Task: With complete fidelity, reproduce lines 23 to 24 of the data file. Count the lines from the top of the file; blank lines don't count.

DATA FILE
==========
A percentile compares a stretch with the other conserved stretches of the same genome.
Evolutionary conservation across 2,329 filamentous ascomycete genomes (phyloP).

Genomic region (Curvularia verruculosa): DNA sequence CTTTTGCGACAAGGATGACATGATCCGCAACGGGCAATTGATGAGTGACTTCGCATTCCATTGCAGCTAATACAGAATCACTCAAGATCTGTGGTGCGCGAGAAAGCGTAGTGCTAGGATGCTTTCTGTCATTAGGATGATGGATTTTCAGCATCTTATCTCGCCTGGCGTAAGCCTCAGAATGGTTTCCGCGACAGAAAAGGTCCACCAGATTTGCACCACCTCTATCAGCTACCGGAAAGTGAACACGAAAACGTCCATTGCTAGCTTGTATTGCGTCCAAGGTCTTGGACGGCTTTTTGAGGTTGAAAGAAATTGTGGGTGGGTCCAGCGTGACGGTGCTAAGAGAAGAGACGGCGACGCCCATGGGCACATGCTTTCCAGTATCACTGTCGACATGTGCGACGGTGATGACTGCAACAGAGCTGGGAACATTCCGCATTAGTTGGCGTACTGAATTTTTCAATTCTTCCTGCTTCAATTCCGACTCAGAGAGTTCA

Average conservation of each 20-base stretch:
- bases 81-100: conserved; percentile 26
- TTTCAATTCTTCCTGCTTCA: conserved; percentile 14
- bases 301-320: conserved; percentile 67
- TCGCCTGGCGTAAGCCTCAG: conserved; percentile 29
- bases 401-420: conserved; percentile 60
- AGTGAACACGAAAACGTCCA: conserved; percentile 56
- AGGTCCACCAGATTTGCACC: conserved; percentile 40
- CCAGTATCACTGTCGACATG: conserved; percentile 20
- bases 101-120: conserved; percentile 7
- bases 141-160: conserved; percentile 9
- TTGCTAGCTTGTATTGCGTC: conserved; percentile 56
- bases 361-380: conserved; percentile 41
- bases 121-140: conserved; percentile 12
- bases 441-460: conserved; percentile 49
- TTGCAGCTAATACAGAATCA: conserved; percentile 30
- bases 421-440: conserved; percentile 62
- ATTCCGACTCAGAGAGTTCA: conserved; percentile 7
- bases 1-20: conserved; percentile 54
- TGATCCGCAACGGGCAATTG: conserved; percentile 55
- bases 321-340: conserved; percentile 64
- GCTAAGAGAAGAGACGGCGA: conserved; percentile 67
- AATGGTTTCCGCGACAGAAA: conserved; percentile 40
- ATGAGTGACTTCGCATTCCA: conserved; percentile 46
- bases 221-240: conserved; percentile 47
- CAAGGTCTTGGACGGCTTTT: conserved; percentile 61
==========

- TGATCCGCAACGGGCAATTG: conserved; percentile 55
- bases 321-340: conserved; percentile 64